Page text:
Kicking the Caffeine Habit
Coffee and tea trigger flares for many people with interstitial cystitis (IC). Yet, many don’t know how they would get through the day without them. The caffeine in both of these beverages can be habit-forming, and quitting cold turkey can lead to withdrawal symptoms such as headaches and fatigue.
Here are three tips for easing off caffeinated drinks and finding alternative ways to keep energized:
- Slowly cut back on coffee/tea:
- Gradually reduce how much you drink each day.
- Depending upon how much you are drinking, give yourself several days or a week or more to eliminate coffee from your diet.
- Read about bladder flare strategies.
- Pick a new beverage:
- Try a vegetable-based product such as Cafix®, Pero®, Roma, and Postum®.
- Herbal teas such as chamomile and mint are usually well tolerated by IC patients.
- Keep trying until you find a product you like.
- Just like coffee or tea, you can add milk and/or sugar to any beverage to improve the taste.
- You can buy coffee and tea substitutes in health food stores, online, and some supermarkets.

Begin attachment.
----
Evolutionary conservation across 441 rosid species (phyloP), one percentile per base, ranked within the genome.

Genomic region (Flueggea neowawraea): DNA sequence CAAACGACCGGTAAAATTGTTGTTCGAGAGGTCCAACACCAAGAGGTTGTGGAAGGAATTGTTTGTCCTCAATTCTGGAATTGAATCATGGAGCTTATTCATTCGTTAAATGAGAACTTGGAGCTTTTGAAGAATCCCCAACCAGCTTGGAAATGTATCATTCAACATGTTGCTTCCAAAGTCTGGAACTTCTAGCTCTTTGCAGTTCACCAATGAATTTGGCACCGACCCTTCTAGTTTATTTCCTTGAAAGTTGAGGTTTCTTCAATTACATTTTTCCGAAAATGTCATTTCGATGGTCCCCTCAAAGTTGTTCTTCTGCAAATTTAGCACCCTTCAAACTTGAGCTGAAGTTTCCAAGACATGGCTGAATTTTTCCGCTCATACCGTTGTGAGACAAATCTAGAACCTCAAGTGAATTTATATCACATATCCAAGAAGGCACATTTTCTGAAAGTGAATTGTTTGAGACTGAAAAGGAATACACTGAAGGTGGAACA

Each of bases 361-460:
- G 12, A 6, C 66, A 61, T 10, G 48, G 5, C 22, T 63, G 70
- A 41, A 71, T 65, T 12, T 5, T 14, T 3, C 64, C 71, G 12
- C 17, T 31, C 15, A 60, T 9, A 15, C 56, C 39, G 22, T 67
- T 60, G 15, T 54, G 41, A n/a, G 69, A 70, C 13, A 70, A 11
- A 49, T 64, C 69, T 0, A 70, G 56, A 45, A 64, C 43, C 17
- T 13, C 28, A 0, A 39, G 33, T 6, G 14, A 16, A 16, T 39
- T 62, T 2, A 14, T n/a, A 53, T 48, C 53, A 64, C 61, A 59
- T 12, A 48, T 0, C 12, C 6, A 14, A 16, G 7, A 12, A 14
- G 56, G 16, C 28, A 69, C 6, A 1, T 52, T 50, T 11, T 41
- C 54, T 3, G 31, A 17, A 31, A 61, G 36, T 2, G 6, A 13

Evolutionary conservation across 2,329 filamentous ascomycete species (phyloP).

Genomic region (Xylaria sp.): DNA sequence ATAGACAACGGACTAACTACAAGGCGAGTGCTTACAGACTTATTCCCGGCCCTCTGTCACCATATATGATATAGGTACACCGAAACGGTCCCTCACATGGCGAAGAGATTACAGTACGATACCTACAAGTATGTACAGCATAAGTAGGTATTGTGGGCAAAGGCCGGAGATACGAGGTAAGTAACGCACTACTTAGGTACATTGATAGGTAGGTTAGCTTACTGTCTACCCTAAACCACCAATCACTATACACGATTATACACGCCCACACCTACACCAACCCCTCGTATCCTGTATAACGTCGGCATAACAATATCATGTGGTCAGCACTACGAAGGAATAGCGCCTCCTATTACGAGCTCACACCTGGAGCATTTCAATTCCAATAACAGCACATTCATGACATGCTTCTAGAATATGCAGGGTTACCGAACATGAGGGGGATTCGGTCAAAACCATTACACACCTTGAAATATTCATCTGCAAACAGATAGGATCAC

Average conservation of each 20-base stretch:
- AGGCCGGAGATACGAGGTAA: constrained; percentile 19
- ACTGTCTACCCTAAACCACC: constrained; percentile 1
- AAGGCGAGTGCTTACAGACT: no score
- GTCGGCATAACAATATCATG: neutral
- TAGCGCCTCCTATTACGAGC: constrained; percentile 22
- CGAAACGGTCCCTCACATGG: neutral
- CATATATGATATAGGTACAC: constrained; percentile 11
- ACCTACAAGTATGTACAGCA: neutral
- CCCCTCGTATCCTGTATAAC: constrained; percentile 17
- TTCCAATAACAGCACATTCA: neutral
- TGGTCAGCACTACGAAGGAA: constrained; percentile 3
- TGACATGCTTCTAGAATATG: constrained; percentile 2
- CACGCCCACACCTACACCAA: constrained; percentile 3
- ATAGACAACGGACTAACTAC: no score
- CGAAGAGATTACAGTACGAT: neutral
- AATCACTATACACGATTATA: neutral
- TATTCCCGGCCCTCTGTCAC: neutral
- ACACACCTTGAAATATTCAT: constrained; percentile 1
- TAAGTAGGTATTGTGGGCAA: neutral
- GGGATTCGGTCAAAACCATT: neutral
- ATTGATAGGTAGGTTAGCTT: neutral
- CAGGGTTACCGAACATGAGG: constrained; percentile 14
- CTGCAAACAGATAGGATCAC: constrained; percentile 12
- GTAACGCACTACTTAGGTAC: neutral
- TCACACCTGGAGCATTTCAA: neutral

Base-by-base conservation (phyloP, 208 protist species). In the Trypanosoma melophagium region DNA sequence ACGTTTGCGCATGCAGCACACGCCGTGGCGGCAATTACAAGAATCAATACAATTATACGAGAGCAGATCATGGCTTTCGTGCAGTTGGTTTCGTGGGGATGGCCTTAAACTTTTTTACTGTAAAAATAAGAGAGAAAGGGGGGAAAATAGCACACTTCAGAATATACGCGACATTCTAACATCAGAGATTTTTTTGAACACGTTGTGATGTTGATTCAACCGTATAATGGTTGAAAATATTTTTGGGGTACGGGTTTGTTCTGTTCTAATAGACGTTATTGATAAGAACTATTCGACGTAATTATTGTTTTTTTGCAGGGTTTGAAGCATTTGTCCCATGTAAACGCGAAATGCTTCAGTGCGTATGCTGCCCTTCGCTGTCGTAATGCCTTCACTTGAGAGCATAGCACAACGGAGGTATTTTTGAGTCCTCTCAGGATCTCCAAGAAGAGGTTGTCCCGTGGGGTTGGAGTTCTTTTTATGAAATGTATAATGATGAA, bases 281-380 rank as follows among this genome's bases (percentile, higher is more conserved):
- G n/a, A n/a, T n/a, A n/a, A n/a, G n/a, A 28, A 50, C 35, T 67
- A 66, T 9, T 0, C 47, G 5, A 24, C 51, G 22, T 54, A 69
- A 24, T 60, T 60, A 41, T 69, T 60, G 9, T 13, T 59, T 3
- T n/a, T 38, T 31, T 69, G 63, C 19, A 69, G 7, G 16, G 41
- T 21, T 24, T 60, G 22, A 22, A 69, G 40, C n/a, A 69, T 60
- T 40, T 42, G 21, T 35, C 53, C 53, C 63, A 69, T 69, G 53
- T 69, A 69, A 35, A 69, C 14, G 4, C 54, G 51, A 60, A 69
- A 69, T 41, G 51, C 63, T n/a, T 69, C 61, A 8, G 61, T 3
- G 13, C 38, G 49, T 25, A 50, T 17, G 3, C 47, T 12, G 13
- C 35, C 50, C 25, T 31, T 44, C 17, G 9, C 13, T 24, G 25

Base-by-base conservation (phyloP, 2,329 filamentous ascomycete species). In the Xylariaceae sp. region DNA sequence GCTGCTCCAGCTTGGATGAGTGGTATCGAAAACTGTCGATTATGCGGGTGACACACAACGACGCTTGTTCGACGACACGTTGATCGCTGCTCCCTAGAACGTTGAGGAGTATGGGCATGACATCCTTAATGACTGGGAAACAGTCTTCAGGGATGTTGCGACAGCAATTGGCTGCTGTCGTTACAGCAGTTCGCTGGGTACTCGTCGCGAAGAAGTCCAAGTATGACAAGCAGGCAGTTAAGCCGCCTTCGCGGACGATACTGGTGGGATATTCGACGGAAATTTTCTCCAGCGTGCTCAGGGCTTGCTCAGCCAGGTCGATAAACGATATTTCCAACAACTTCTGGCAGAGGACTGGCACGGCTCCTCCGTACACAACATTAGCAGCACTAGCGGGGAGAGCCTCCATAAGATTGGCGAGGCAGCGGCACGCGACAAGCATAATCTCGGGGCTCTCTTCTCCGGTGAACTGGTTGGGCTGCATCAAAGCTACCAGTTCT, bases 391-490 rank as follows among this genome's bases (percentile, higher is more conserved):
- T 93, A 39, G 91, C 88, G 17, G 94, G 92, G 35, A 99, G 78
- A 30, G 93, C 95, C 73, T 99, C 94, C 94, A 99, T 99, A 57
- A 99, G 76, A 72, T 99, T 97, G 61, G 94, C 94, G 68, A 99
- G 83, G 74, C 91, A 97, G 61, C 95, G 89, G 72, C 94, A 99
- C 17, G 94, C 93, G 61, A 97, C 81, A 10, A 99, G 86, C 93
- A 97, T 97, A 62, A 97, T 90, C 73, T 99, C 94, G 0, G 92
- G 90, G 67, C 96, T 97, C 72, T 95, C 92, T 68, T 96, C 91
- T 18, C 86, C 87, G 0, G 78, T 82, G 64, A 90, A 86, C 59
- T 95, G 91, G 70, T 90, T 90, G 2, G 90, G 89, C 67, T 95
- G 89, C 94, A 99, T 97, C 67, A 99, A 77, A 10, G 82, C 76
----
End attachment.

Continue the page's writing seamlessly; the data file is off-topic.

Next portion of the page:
- Fill a small plastic container with individual portions of substitutes that you can mix with hot or cold water when you are away from home.
- Always check the label to make sure the beverage doesn’t have any caffeine, or any other allergen you may need to avoid.
- Select an alternative energy booster:
- Get moving. A brisk 10-minute walk can be very energizing.
- Don’t skip meals.
- Eating six smaller meals throughout the day can help keep your energy level up.
- Stay hydrated. Drink enough water to keep your urine a pale yellow color.
- Keep your blood glucose levels in check by eating some protein with whole grains at each meal.
- Get your ZZZs. This is probably the hardest thing to do for an IC patient, but good sleep is essential to maintaining your overall health and energy levels.
Revised Wednesday, April 6th, 2016